There are continued protests against PROMESA, but it is now law, so these protests are pointless. The Fiscal Oversight Board has been established. The Task Force on Economic Growth for Puerto Rico has already met, and has received recommendations from many groups and individuals in Puerto Rico and in the States.
Perhaps the last controversy in this area that is a real controversy is this: can Puerto Rico wait until PROMESA’s work is done before deciding on status?
First, economic plans for a state, a territory, and a nation cannot be identical.
Many of the suggestions for the Task Force have called for extending programs from the States to Puerto Rico. Puerto Rico should have access to the EITC and equality in Medicaid. Congress can make that happen, even if Puerto Rico remains a territory. Congress can also take those things away again in the future, just as they have in the past.
If Puerto Rico becomes an independent country or a Freely Associated State, history shows that those programs will not continue to be funded by the United States.
If Puerto Rico becomes a State, it will be treated just as the States are. There will be no inequality in federal funding, because States have rights under the U.S. constitution which territories do not have.
It is pointless to pretend that these widely agreed-upon suggestions — suggestions for giving Puerto Rico the same benefits that States have — will be the same in their effects under different status options.
Second, statehood will provide benefits that other options will not.
Puerto Rico, the 51st state, will have all the advantages of being a permanent part of the United States. Tourism and business can be expected to pick up when Puerto Rico has the stability of statehood. Federal programs offered to States will automatically be available to Puerto Rico, too. Puerto Rico will have a voice in the decisions of the legislative branch. The President of the United States will react to Puerto Ricans as voters, people who will be able to reelect him or her.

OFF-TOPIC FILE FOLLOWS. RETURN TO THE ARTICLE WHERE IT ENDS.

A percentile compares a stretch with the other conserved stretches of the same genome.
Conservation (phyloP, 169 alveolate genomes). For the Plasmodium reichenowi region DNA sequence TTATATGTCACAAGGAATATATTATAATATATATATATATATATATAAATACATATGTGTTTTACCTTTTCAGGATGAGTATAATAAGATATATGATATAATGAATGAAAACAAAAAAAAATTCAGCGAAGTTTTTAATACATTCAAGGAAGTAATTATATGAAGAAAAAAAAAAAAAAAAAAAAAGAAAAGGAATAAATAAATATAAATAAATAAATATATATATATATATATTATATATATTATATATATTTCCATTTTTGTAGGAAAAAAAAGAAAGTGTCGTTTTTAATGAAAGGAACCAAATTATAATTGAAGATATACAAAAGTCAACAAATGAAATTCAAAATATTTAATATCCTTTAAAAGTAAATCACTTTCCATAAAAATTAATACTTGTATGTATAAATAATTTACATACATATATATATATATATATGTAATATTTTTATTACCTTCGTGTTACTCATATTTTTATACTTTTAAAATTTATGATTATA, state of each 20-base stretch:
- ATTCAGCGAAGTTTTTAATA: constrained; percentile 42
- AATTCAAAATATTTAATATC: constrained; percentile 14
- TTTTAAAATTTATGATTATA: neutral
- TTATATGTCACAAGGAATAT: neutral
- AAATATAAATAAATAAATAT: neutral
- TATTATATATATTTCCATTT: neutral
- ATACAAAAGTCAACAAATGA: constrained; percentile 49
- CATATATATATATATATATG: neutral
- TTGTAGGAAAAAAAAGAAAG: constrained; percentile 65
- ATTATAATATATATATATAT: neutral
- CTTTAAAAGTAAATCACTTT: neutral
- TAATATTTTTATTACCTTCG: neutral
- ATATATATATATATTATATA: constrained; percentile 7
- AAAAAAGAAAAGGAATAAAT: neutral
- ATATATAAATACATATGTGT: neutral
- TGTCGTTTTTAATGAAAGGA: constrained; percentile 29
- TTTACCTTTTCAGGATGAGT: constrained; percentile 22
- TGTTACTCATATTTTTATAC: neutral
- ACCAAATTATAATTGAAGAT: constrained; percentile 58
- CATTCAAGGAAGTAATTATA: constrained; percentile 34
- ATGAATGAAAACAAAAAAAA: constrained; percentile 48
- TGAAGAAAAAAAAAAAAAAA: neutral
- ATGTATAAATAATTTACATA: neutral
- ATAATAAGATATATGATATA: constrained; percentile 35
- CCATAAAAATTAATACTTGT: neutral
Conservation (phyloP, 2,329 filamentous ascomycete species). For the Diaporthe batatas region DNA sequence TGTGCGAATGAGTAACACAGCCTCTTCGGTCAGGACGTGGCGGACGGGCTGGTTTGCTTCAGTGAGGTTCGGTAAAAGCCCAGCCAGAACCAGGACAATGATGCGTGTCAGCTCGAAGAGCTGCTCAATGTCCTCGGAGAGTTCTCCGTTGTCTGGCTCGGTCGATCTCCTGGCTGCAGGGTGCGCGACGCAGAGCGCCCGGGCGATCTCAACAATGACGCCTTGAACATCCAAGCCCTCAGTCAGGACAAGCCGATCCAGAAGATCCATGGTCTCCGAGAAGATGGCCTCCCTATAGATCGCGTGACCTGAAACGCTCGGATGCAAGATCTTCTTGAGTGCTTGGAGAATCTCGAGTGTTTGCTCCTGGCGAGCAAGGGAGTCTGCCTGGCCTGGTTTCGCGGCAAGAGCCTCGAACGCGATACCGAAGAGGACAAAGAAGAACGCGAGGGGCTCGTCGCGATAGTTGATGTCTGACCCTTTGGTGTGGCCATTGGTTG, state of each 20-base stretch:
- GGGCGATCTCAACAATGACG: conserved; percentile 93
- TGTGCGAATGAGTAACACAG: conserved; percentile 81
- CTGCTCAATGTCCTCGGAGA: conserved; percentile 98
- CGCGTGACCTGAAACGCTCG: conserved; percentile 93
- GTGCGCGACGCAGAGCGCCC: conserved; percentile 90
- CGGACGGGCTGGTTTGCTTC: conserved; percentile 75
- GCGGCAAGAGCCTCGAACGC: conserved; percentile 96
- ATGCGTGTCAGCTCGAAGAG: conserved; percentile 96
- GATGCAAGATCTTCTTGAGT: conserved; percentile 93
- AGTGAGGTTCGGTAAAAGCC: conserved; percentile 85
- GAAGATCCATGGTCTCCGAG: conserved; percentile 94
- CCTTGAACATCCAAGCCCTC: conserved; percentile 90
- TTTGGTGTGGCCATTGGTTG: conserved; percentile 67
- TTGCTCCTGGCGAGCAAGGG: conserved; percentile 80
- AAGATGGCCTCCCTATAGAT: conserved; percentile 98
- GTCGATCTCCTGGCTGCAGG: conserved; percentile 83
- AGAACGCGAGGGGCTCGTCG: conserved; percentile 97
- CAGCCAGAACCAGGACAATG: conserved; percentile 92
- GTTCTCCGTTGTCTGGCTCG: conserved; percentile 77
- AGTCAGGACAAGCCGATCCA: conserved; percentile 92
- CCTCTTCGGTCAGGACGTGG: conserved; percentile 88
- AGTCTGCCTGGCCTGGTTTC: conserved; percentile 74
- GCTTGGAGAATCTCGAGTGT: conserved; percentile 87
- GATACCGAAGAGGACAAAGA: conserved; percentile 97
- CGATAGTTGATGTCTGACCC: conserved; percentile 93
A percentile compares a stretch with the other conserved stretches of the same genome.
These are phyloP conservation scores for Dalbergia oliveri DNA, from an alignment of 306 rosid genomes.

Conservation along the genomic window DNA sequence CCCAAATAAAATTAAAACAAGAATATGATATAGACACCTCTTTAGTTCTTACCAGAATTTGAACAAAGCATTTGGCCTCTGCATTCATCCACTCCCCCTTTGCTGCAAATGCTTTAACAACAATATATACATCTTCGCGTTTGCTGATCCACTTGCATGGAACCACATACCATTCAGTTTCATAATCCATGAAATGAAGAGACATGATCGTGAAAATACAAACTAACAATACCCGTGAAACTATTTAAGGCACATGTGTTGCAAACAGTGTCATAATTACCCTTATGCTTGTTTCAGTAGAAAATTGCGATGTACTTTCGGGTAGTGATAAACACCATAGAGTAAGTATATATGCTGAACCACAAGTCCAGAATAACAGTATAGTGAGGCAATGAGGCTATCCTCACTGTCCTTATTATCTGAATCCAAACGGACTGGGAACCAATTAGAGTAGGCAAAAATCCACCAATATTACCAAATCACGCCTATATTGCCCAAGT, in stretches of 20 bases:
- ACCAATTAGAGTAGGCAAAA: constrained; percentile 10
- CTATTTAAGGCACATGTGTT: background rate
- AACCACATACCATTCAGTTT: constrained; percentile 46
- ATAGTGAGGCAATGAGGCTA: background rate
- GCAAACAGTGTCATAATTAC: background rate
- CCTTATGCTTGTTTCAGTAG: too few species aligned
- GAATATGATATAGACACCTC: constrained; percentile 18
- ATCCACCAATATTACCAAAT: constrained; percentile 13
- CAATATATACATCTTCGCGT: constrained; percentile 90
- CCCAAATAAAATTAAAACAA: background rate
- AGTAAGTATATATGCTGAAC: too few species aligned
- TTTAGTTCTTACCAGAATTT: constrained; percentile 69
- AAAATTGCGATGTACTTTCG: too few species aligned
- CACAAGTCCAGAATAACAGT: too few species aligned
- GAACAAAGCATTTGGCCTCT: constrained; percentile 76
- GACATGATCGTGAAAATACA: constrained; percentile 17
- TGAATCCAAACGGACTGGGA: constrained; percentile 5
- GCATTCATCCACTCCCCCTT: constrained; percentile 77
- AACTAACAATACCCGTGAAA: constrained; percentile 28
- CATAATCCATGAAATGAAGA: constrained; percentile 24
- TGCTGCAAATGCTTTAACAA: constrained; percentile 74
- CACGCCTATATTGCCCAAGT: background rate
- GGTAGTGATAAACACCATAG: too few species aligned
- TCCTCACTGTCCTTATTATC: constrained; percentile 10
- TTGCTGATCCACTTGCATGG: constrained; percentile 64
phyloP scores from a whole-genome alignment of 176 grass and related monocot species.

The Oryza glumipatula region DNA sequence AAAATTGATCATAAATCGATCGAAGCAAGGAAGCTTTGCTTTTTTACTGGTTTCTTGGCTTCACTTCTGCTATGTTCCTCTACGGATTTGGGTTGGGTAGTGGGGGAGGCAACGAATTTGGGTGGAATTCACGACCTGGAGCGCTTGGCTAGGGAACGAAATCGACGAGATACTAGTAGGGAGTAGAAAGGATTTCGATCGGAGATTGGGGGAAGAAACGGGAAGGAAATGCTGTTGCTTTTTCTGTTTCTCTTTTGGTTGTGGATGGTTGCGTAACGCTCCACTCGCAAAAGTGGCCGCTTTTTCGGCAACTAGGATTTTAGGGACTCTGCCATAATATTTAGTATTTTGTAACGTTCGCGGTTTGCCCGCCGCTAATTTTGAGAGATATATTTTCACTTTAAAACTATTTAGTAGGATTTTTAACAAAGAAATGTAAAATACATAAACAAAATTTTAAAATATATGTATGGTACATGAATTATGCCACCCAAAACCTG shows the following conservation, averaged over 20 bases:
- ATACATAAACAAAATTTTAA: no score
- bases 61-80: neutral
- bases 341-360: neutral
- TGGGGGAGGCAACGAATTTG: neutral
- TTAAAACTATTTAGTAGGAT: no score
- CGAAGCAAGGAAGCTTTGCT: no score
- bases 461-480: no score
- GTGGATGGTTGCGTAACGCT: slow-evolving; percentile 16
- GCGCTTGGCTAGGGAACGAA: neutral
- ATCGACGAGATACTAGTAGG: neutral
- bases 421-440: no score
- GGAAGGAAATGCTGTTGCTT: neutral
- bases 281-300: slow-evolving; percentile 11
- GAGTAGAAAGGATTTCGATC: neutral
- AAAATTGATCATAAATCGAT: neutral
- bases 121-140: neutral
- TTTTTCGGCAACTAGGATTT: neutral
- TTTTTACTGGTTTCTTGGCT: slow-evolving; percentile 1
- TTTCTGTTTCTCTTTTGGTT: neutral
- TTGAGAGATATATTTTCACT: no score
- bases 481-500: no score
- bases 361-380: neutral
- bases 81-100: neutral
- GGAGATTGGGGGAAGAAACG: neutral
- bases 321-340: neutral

The history of every one of the 32 previous territories which are now States shows that statehood leads to increased prosperity. The two most recent States, Hawaii and Alaska, show the same pattern. Both were mired in poverty as territories, and both have seen significant increases in prosperity since they became states.
Plans to improve Puerto Rico’s economy which are based on statehood can be more ambitious than plans for a territory. Plans for Puerto Rico’s economic position if she becomes an independent nation will have to be completely different. They will have to be made on the assumption that the United States will no longer be responsible for Puerto Rico.
Puerto Rico must settle the status question in order to establish a growth economy. Congress must take action on Puerto Rico’s status in order to reach the goals of PROMESA.